First Published: Spartacist Canada, No. 28, July-August 1978
Transcription, Editing and Markup: Malcolm and Paul Saba
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The 14 June issue of The Worker, four-page newssheet of the Canadian Party of Labour (CPL) contains a polemic aimed at the Progressive Labor Party (PL – CPL’s American parent) on the national question in Quebec. CPL’s polemic comes as a reply to an editorial in PL’s newspaper Challenge which reiterates PL’s long-standing position on the national question. PL’s position can be summarized as follows: (1) nationalism is a reactionary bourgeois ideology which divides workers; (2) to call for the right to self-determination is to make concessions to nationalism and therefore; (3) revolutionaries should never raise a call for the right to self-determination.
Until a year and a half ago CPL shared PL’s position. But in March 1977 it made an abrupt 180 degree line change and suddenly came out in favor of granting Quebec the right to self-determination (see SC No. 16), having learned the hard way that it couldn’t get anywhere with PL’s chauvinist reflex “anti-nationalism.” CPL has already suffered one disaster in Quebec, when it lost virtually its entire Montreal branch in 1972. CPL’s correction on the question of the right of national self-determination was the product of pure opportunism and has been accompanied by adaptation to the bourgeois nationalist politics of the Parti Quebecois (PQ). In May, for example, CPL joined with Rene Levesque, the fake-Trotskyists of the Revolutionary Workers League and other Quebecois nationalists to oppose the transfer of the corporate headquarters of the Sun Life Assurance Co. from Montreal to Toronto.
The Challenge editorial is a thinly disguised attack on CPL’s line change. In arguing its case Challenge uses plenty of quotes from earlier articles in The Worker and warns its erstwhile satellite that “it would be suicidal to look for nationalist-capitalist solutions” to the national question in Quebec. CPL replies by savagely attacking its one-time mentors and asserts that “to say ’fight for socialism’ in the event of an armed struggle over independence and not to say Quebec has a right to self-determipation would be a cowardly and rightwing step, left in form, right in content.” The Worker editorial goes on to “point out to Challenge that the pro-Moscow CP shares that view.” Strong stuff!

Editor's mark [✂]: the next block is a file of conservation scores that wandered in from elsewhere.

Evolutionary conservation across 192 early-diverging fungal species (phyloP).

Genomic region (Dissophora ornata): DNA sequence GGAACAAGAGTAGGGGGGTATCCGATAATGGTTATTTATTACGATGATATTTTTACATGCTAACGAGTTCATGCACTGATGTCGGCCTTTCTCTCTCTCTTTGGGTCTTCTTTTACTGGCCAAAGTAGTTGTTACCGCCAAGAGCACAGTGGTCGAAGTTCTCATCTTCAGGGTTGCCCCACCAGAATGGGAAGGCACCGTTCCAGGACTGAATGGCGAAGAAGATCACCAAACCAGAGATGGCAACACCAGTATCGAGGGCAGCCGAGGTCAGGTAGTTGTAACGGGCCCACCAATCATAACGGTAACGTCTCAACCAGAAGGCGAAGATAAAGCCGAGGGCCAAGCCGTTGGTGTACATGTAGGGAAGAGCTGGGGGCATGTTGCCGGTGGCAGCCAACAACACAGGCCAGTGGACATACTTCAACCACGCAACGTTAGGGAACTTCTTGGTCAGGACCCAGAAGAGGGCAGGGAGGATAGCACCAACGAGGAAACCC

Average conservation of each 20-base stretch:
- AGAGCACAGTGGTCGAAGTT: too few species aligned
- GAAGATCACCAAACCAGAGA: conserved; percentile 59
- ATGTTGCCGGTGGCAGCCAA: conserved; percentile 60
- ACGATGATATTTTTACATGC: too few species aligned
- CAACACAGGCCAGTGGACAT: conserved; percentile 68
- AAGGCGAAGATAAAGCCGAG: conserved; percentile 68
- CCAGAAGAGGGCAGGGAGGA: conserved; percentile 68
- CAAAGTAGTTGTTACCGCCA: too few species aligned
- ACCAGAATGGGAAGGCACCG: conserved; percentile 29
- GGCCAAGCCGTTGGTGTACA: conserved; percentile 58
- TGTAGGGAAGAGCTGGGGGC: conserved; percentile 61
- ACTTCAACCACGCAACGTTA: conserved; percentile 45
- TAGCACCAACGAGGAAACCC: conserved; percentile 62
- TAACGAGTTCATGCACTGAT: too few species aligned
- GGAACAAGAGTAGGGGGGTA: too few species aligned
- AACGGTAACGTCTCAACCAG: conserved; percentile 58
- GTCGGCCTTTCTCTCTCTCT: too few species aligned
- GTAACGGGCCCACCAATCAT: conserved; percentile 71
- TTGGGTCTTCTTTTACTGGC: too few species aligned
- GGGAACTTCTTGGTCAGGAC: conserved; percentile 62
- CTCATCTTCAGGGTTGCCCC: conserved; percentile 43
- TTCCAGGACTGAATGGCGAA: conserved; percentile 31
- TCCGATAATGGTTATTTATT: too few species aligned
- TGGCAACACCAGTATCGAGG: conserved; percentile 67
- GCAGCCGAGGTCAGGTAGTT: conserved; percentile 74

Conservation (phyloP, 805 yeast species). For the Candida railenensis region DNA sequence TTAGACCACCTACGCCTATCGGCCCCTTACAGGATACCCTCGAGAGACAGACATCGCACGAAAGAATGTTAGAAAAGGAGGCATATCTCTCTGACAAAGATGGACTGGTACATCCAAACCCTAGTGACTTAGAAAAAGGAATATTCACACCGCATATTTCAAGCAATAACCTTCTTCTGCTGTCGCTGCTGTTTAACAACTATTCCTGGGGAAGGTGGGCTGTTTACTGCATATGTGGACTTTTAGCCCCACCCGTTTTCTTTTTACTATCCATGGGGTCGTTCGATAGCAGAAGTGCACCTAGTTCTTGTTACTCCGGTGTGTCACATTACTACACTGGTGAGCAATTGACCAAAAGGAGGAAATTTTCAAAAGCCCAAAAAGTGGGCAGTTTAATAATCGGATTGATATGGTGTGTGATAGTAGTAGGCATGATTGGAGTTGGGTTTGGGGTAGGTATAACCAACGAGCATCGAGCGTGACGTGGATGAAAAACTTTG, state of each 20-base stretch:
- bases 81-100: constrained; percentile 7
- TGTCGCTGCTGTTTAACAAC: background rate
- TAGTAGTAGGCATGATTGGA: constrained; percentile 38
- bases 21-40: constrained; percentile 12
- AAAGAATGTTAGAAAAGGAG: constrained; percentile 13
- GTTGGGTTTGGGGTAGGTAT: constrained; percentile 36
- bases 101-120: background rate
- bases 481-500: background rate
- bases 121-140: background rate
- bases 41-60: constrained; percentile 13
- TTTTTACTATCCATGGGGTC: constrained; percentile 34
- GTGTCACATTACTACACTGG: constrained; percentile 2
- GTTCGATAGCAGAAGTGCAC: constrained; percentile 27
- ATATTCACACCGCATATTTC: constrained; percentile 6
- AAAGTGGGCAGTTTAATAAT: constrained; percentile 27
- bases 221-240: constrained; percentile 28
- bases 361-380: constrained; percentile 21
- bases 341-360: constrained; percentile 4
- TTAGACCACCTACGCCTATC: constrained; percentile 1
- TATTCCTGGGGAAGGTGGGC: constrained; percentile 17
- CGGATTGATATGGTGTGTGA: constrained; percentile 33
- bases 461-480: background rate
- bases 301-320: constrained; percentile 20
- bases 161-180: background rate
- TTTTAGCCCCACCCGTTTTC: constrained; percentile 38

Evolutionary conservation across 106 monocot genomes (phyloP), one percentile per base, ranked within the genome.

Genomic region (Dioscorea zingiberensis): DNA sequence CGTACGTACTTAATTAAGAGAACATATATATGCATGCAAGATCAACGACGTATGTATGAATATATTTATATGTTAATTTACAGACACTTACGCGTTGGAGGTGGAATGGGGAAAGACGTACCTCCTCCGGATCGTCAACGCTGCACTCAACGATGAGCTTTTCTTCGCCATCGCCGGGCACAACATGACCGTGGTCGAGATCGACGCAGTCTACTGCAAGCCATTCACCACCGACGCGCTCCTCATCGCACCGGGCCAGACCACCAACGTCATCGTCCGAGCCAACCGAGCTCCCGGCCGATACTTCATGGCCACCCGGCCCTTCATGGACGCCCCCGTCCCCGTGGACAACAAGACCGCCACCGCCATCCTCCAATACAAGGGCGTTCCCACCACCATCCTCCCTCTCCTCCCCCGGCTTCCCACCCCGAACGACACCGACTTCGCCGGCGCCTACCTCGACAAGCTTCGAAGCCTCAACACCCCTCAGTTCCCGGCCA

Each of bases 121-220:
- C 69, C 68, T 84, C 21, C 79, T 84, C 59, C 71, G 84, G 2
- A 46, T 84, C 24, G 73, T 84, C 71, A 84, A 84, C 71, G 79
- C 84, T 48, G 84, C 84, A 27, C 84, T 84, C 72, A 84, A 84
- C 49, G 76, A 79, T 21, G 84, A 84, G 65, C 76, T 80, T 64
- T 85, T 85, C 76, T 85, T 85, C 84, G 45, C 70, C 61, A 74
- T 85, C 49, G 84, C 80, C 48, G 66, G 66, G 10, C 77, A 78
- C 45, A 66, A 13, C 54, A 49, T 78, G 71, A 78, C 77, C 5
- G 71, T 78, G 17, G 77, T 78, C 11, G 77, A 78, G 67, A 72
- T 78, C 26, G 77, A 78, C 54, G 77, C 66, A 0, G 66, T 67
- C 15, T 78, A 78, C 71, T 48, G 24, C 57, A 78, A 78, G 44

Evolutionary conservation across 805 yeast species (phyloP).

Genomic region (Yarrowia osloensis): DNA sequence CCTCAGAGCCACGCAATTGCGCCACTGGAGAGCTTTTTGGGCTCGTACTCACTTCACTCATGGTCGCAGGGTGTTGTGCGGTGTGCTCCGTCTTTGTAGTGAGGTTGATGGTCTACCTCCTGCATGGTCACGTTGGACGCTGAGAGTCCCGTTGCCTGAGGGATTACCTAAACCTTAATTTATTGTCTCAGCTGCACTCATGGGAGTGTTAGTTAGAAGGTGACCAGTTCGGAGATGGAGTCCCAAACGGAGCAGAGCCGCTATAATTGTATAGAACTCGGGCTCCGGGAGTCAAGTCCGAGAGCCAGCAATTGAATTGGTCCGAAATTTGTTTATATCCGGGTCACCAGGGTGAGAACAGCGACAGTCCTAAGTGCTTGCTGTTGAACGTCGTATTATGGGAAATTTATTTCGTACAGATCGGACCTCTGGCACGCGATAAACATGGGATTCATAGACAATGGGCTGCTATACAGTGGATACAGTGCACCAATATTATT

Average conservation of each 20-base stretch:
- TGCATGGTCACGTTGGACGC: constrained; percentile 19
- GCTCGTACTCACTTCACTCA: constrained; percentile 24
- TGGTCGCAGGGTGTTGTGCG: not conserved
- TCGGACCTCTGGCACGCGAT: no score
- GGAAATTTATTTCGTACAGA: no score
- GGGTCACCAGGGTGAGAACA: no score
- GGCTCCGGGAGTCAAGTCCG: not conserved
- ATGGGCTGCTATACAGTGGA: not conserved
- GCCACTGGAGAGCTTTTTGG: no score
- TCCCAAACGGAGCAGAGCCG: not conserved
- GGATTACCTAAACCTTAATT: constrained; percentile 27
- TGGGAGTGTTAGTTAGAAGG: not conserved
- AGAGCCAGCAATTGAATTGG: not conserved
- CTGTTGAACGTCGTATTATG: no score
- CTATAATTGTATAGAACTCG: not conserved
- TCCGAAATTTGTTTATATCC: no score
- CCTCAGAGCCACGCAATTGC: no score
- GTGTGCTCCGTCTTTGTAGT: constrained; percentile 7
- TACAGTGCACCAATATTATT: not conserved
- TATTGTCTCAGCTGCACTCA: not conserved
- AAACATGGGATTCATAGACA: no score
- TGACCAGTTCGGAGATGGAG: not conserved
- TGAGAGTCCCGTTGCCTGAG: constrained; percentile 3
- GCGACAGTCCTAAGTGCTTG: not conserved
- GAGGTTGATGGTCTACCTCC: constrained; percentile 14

CPL concludes its attack on PL with the charge that: “There isn’t a shred of ’socialist consciousness’ in the ’revolutionary’ who can ignore or turn his back on the question of the right to self-determination.” In a subsequent issue of The Worker (28 June), CPL-reprints a letter bolstering its attack on PL. It draws a parallel between the struggle against national oppression in Quebec and the struggle to destroy apartheid in South Africa. The writer suggests that the logic of the PL leaderdhip’s position could lead them to
“revise their slogan [of ’smash apartheid’] to ’smash apartheid – but not until South Africa acheives socialism.’ The corollary of this demand, of course, the demand to keep Apartheid for the time being. Which is why Lenin branded socialists in oppressor nations as Chauvinists if they refused to back the rights of oppressed nations to secession.
The spectacle of public polemics between PL and its Canadian offshoot would have been unthinkable in CPL’s earlier days. Ever since its formation in 1969 (in which PL cadre played a decisive part)CPL has willingly accepted its role as PL’s junior partner in North America and has obediently reproduced every twist,and turn of PL’s erratic political gyrations. In the late 1960’s and early 1970’s PL was a much larger organization than it is today. Through a successful intervention in. SDS – the hegemonic organization of the American New Left – PL won the allegiance of many of the best militants to its simple-minded brand of Stalinist workerism. After squandering the human material that it picked up in the late 1960’s through mindless sub-reformist hyperactivism and a series of splits (including the departure of the entire Boston branch in 1974 and a major split in San Francisco last year) PL is only a shadow of its former self and is today barely visible on the. American left.
CPL’s sharp attack on PL signals that it no longer takes its orders from New York. This does not mean that CPL has begun to correct its reformist political line. The same organizational opportunism that motivated CPL’s adoption of a crude approximation of the Leninist position on the national question led it to scab on the strikes of postal mechanics in Toronto in 1975 and again this year. CPL’s break with PL demonstrates that Stalinist organizations which share a belief in the theory of “socialism in one country” but who no longer have a “socialist fatherland” to take orders from, must inevitably fall out among themselves. Those subjectively revolutionary individuals who are interested in making a socialist revolution in North America must abjure the unprincipled opportunists of CPL and investigate carefully the consistent and principled record of the, international Spartacist tendency – represented in Canada by the Trotskyist League.